CM . . .
. Volume XII Number 18 . . . .May 12, 2006
Texas author and illustrator Annette Simon uses the state bird of Texas, the Mockingbird, as the inspiration for her children’s picture book, Mocking Birdies.
Her illustrations are simple and attractive. She uses bright primary colours, and her characters and backgrounds are done in simple geometric patterns – circles, semi-circles and triangles. This is, visually, a very attractive book for young children.
The narrative begins with that age-old childhood mischief (in which most readers have likely indulged) of one character mocking another by repeating everything the other says. Just like that game, the narrative begins amusingly and quickly crosses over into the annoying. The mocking increases in length and complexity. The narrative loses its rhythm and rhyme and becomes verbal noise.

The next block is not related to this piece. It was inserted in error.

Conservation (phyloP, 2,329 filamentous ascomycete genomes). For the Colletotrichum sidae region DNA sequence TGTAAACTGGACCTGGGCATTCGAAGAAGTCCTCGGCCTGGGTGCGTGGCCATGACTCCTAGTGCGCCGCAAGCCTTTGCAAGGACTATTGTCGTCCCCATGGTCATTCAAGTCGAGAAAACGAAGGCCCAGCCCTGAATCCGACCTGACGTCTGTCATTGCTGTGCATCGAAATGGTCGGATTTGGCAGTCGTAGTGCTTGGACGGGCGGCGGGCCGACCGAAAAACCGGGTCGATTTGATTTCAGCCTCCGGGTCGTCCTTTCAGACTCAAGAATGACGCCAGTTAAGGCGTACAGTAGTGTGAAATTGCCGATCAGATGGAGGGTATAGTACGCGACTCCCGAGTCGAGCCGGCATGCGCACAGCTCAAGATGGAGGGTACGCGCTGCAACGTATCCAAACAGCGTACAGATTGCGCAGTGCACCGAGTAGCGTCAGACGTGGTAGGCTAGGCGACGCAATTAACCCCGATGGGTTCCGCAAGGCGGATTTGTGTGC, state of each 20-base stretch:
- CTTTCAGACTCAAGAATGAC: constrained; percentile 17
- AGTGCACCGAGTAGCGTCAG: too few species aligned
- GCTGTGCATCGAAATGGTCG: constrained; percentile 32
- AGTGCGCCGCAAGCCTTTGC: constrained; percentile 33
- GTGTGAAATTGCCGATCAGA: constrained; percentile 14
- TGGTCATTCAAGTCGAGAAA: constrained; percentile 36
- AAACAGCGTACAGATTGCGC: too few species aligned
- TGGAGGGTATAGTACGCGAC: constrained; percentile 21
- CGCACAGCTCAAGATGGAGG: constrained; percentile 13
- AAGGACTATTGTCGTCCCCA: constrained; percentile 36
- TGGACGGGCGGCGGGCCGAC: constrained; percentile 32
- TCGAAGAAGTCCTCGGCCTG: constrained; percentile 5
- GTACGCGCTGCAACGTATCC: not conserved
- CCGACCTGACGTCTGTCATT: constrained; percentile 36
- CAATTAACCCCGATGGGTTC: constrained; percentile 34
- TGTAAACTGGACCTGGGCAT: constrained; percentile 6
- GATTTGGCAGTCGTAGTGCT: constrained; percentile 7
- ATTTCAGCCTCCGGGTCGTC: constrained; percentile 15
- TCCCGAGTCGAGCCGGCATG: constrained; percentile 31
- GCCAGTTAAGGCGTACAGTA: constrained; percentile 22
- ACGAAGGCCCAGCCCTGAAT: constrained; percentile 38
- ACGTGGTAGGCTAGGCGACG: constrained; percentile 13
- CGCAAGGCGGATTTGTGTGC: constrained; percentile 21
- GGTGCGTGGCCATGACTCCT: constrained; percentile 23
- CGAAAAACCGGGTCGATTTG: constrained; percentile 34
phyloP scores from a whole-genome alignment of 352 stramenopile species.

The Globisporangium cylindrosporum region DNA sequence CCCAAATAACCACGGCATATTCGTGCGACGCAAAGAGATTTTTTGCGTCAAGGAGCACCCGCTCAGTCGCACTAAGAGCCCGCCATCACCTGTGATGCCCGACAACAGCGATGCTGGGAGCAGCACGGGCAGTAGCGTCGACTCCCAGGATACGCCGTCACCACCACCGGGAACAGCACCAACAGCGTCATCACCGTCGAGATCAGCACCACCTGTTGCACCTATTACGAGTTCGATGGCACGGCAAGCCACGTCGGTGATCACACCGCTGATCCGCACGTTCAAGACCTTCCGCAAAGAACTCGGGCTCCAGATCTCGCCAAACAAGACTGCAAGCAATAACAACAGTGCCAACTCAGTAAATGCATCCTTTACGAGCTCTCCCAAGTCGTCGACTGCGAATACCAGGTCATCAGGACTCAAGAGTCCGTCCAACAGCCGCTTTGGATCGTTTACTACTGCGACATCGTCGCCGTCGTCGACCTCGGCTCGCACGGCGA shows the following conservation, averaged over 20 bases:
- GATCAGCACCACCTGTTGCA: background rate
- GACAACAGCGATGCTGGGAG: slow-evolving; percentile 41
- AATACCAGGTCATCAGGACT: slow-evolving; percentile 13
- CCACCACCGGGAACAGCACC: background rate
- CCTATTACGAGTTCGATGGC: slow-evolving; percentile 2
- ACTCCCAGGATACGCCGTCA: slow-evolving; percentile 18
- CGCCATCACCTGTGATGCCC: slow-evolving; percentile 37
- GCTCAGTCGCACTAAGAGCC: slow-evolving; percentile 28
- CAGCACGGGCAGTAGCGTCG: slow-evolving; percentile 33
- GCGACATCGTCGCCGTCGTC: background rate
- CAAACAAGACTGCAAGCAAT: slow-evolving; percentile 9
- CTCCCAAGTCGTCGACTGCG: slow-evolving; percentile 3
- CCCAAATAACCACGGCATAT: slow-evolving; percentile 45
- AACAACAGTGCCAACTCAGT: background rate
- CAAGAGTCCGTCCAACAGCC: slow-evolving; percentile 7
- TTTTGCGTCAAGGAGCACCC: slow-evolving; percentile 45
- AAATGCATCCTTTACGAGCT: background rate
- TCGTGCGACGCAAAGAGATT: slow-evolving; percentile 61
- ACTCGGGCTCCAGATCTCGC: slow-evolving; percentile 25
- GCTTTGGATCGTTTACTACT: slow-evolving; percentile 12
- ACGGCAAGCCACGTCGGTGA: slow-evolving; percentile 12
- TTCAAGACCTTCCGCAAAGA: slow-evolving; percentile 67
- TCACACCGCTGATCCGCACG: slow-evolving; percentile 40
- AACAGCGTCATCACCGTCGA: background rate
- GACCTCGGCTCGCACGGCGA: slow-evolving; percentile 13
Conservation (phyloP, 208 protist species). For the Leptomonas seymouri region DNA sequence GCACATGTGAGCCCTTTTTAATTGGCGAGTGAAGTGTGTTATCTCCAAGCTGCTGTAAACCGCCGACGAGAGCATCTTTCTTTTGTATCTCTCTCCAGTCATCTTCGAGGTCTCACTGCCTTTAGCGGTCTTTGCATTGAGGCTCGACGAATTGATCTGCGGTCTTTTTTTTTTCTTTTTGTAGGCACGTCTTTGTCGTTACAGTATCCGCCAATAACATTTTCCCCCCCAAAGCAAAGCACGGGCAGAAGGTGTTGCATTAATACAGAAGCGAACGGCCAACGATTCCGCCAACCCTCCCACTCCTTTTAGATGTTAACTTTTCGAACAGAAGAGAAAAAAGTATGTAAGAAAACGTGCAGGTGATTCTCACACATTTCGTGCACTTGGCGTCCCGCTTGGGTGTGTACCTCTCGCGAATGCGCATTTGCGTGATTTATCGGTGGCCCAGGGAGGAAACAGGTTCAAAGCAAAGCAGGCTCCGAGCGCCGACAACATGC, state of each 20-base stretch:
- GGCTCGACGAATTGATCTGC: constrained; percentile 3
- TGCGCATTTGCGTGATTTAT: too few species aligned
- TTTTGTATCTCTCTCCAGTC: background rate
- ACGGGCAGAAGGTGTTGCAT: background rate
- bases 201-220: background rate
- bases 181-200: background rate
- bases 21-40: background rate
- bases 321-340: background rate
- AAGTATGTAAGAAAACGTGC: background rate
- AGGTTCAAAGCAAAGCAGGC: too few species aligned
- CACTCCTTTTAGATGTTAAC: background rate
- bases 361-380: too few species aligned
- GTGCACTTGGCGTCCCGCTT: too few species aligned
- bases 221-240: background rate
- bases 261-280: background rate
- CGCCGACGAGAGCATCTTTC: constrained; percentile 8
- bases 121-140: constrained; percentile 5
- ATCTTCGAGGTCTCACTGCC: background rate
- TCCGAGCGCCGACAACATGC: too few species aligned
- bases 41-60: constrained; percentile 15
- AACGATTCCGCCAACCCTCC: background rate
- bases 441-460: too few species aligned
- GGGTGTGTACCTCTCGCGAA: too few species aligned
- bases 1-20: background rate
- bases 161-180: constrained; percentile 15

The story features a red and a blue mockingbird who spend most of the story mocking each other and promoting their own colour. They eventually discover that, by singing their respective red and blue songs together, they make “purple.” Not only does the story lack an interesting plot, the text goes from left to right linear type to appearing vertically in boxes and on a later page in staggered entries. This adds to the narrative confusion and is distracting both for story-teller and audience.
Barb Taylor, of Calgary, AB, is a pre-kindergarten teacher and a freelance writer.
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Copyright © the Manitoba Library Association. Reproduction for personal use is permitted only if this copyright notice is maintained. Any other reproduction is prohibited without permission.